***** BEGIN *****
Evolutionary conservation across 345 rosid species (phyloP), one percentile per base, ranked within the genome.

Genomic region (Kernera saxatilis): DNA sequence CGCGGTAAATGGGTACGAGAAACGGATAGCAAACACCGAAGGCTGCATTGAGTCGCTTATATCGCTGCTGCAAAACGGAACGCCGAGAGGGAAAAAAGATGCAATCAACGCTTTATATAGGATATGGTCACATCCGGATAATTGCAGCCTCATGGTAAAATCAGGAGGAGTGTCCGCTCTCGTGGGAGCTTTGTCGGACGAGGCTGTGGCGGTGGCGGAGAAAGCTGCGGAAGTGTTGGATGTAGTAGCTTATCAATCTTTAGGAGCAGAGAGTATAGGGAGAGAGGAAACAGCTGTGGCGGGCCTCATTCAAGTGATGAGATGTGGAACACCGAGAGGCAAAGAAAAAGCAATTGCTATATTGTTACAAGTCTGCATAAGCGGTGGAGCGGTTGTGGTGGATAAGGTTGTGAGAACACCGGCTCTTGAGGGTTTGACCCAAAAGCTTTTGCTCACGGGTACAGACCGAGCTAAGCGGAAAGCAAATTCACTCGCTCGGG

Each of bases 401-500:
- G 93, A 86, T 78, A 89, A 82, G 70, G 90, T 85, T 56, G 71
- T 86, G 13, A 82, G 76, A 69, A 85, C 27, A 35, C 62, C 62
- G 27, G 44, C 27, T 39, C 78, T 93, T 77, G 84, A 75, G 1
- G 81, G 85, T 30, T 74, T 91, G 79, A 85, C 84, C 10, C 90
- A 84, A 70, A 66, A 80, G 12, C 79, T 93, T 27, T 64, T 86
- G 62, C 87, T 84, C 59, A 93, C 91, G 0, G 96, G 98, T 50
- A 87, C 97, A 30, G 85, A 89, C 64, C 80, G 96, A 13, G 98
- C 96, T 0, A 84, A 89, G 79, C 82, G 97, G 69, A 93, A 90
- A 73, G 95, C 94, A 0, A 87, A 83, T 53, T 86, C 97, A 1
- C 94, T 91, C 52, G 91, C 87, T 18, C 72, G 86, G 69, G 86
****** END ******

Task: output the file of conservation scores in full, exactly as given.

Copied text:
Evolutionary conservation across 345 rosid species (phyloP), one percentile per base, ranked within the genome.

Genomic region (Kernera saxatilis): DNA sequence CGCGGTAAATGGGTACGAGAAACGGATAGCAAACACCGAAGGCTGCATTGAGTCGCTTATATCGCTGCTGCAAAACGGAACGCCGAGAGGGAAAAAAGATGCAATCAACGCTTTATATAGGATATGGTCACATCCGGATAATTGCAGCCTCATGGTAAAATCAGGAGGAGTGTCCGCTCTCGTGGGAGCTTTGTCGGACGAGGCTGTGGCGGTGGCGGAGAAAGCTGCGGAAGTGTTGGATGTAGTAGCTTATCAATCTTTAGGAGCAGAGAGTATAGGGAGAGAGGAAACAGCTGTGGCGGGCCTCATTCAAGTGATGAGATGTGGAACACCGAGAGGCAAAGAAAAAGCAATTGCTATATTGTTACAAGTCTGCATAAGCGGTGGAGCGGTTGTGGTGGATAAGGTTGTGAGAACACCGGCTCTTGAGGGTTTGACCCAAAAGCTTTTGCTCACGGGTACAGACCGAGCTAAGCGGAAAGCAAATTCACTCGCTCGGG

Each of bases 401-500:
- G 93, A 86, T 78, A 89, A 82, G 70, G 90, T 85, T 56, G 71
- T 86, G 13, A 82, G 76, A 69, A 85, C 27, A 35, C 62, C 62
- G 27, G 44, C 27, T 39, C 78, T 93, T 77, G 84, A 75, G 1
- G 81, G 85, T 30, T 74, T 91, G 79, A 85, C 84, C 10, C 90
- A 84, A 70, A 66, A 80, G 12, C 79, T 93, T 27, T 64, T 86
- G 62, C 87, T 84, C 59, A 93, C 91, G 0, G 96, G 98, T 50
- A 87, C 97, A 30, G 85, A 89, C 64, C 80, G 96, A 13, G 98
- C 96, T 0, A 84, A 89, G 79, C 82, G 97, G 69, A 93, A 90
- A 73, G 95, C 94, A 0, A 87, A 83, T 53, T 86, C 97, A 1
- C 94, T 91, C 52, G 91, C 87, T 18, C 72, G 86, G 69, G 86